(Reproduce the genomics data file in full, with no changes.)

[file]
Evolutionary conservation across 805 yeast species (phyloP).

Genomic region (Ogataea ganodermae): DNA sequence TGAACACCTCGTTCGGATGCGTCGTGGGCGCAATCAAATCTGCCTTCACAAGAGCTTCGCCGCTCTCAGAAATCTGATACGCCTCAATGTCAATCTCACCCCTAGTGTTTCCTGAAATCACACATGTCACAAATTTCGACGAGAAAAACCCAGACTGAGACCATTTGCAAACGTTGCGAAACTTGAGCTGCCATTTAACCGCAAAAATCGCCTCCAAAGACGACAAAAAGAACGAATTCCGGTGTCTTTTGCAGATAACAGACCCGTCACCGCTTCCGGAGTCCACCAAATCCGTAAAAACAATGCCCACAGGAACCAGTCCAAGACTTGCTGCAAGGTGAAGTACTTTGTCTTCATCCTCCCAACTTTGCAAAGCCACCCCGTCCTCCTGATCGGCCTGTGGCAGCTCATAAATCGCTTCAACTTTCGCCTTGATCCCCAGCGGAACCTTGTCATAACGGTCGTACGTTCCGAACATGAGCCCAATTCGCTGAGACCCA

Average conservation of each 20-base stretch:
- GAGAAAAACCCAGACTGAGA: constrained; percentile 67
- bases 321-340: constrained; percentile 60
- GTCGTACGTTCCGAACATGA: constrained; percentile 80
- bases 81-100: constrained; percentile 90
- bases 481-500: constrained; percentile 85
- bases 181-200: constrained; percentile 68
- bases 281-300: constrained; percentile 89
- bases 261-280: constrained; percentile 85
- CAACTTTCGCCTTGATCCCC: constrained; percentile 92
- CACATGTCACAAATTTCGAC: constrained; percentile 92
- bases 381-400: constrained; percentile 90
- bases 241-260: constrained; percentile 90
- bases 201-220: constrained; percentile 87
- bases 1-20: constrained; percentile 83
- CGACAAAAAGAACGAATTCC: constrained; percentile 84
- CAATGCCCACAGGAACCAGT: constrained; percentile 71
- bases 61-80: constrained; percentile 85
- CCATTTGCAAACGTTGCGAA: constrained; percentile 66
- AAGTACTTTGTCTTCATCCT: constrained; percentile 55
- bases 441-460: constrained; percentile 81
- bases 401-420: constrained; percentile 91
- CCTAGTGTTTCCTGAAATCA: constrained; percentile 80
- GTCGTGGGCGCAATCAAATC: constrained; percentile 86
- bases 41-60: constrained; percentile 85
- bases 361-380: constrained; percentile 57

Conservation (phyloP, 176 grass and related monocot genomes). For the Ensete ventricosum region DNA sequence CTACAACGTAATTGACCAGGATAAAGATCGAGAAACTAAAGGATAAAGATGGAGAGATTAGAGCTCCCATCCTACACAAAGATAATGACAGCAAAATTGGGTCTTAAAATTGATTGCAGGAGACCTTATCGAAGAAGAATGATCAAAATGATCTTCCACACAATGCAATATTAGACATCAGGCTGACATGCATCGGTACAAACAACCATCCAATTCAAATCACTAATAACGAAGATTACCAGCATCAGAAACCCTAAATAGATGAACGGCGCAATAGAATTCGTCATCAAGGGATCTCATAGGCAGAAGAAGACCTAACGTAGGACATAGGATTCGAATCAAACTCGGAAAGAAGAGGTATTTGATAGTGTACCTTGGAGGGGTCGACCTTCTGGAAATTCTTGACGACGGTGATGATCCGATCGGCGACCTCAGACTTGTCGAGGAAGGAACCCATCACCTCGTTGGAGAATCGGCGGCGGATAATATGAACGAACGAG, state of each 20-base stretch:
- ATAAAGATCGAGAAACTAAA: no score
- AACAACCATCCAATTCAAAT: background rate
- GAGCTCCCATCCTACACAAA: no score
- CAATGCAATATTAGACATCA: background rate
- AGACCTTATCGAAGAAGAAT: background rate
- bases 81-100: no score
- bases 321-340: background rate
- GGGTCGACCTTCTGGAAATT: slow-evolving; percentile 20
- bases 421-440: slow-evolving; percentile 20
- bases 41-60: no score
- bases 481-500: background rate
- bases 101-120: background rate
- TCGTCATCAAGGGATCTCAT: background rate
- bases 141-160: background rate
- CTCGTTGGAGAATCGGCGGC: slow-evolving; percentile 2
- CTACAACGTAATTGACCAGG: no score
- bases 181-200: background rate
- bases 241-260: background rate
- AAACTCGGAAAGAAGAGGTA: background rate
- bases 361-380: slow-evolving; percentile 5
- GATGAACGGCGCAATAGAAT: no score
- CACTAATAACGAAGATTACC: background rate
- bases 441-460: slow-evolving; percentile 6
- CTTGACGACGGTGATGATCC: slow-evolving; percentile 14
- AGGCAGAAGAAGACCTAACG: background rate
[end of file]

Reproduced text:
Evolutionary conservation across 805 yeast species (phyloP).

Genomic region (Ogataea ganodermae): DNA sequence TGAACACCTCGTTCGGATGCGTCGTGGGCGCAATCAAATCTGCCTTCACAAGAGCTTCGCCGCTCTCAGAAATCTGATACGCCTCAATGTCAATCTCACCCCTAGTGTTTCCTGAAATCACACATGTCACAAATTTCGACGAGAAAAACCCAGACTGAGACCATTTGCAAACGTTGCGAAACTTGAGCTGCCATTTAACCGCAAAAATCGCCTCCAAAGACGACAAAAAGAACGAATTCCGGTGTCTTTTGCAGATAACAGACCCGTCACCGCTTCCGGAGTCCACCAAATCCGTAAAAACAATGCCCACAGGAACCAGTCCAAGACTTGCTGCAAGGTGAAGTACTTTGTCTTCATCCTCCCAACTTTGCAAAGCCACCCCGTCCTCCTGATCGGCCTGTGGCAGCTCATAAATCGCTTCAACTTTCGCCTTGATCCCCAGCGGAACCTTGTCATAACGGTCGTACGTTCCGAACATGAGCCCAATTCGCTGAGACCCA

Average conservation of each 20-base stretch:
- GAGAAAAACCCAGACTGAGA: constrained; percentile 67
- bases 321-340: constrained; percentile 60
- GTCGTACGTTCCGAACATGA: constrained; percentile 80
- bases 81-100: constrained; percentile 90
- bases 481-500: constrained; percentile 85
- bases 181-200: constrained; percentile 68
- bases 281-300: constrained; percentile 89
- bases 261-280: constrained; percentile 85
- CAACTTTCGCCTTGATCCCC: constrained; percentile 92
- CACATGTCACAAATTTCGAC: constrained; percentile 92
- bases 381-400: constrained; percentile 90
- bases 241-260: constrained; percentile 90
- bases 201-220: constrained; percentile 87
- bases 1-20: constrained; percentile 83
- CGACAAAAAGAACGAATTCC: constrained; percentile 84
- CAATGCCCACAGGAACCAGT: constrained; percentile 71
- bases 61-80: constrained; percentile 85
- CCATTTGCAAACGTTGCGAA: constrained; percentile 66
- AAGTACTTTGTCTTCATCCT: constrained; percentile 55
- bases 441-460: constrained; percentile 81
- bases 401-420: constrained; percentile 91
- CCTAGTGTTTCCTGAAATCA: constrained; percentile 80
- GTCGTGGGCGCAATCAAATC: constrained; percentile 86
- bases 41-60: constrained; percentile 85
- bases 361-380: constrained; percentile 57

Conservation (phyloP, 176 grass and related monocot genomes). For the Ensete ventricosum region DNA sequence CTACAACGTAATTGACCAGGATAAAGATCGAGAAACTAAAGGATAAAGATGGAGAGATTAGAGCTCCCATCCTACACAAAGATAATGACAGCAAAATTGGGTCTTAAAATTGATTGCAGGAGACCTTATCGAAGAAGAATGATCAAAATGATCTTCCACACAATGCAATATTAGACATCAGGCTGACATGCATCGGTACAAACAACCATCCAATTCAAATCACTAATAACGAAGATTACCAGCATCAGAAACCCTAAATAGATGAACGGCGCAATAGAATTCGTCATCAAGGGATCTCATAGGCAGAAGAAGACCTAACGTAGGACATAGGATTCGAATCAAACTCGGAAAGAAGAGGTATTTGATAGTGTACCTTGGAGGGGTCGACCTTCTGGAAATTCTTGACGACGGTGATGATCCGATCGGCGACCTCAGACTTGTCGAGGAAGGAACCCATCACCTCGTTGGAGAATCGGCGGCGGATAATATGAACGAACGAG, state of each 20-base stretch:
- ATAAAGATCGAGAAACTAAA: no score
- AACAACCATCCAATTCAAAT: background rate
- GAGCTCCCATCCTACACAAA: no score
- CAATGCAATATTAGACATCA: background rate
- AGACCTTATCGAAGAAGAAT: background rate
- bases 81-100: no score
- bases 321-340: background rate
- GGGTCGACCTTCTGGAAATT: slow-evolving; percentile 20
- bases 421-440: slow-evolving; percentile 20
- bases 41-60: no score
- bases 481-500: background rate
- bases 101-120: background rate
- TCGTCATCAAGGGATCTCAT: background rate
- bases 141-160: background rate
- CTCGTTGGAGAATCGGCGGC: slow-evolving; percentile 2
- CTACAACGTAATTGACCAGG: no score
- bases 181-200: background rate
- bases 241-260: background rate
- AAACTCGGAAAGAAGAGGTA: background rate
- bases 361-380: slow-evolving; percentile 5
- GATGAACGGCGCAATAGAAT: no score
- CACTAATAACGAAGATTACC: background rate
- bases 441-460: slow-evolving; percentile 6
- CTTGACGACGGTGATGATCC: slow-evolving; percentile 14
- AGGCAGAAGAAGACCTAACG: background rate